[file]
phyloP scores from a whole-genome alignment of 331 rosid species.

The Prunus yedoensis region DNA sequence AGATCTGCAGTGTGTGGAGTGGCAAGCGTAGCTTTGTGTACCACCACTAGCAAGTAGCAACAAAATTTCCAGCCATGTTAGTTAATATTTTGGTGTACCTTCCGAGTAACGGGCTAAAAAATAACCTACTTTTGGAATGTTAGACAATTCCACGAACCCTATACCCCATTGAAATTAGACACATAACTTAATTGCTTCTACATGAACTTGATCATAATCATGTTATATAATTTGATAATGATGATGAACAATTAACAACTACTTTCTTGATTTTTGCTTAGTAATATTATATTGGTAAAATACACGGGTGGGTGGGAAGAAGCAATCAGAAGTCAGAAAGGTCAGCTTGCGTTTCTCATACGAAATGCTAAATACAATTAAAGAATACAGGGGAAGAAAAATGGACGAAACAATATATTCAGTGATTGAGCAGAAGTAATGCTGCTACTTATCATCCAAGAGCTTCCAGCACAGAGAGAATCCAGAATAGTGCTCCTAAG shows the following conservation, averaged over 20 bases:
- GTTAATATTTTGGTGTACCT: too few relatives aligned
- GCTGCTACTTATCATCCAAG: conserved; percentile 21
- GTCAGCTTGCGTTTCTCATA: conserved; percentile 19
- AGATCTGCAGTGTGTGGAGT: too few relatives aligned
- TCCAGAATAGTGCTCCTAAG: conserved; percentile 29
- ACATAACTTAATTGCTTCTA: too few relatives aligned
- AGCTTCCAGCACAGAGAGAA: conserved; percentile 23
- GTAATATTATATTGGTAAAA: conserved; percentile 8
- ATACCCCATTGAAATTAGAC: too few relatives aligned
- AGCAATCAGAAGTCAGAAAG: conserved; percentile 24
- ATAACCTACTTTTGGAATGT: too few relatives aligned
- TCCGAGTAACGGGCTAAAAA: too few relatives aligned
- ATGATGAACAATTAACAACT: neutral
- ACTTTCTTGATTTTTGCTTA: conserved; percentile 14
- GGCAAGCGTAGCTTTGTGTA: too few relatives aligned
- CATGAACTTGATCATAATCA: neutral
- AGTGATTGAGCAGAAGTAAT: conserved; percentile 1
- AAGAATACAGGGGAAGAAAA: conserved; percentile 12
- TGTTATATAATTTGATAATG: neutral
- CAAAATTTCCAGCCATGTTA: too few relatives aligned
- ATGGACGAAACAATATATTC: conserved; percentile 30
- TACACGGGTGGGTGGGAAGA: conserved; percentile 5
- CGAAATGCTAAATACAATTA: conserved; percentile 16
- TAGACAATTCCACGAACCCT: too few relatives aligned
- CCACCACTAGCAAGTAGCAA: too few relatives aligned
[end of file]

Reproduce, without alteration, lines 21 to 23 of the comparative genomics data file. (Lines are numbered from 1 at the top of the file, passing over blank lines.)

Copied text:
- TGTTATATAATTTGATAATG: neutral
- CAAAATTTCCAGCCATGTTA: too few relatives aligned
- ATGGACGAAACAATATATTC: conserved; percentile 30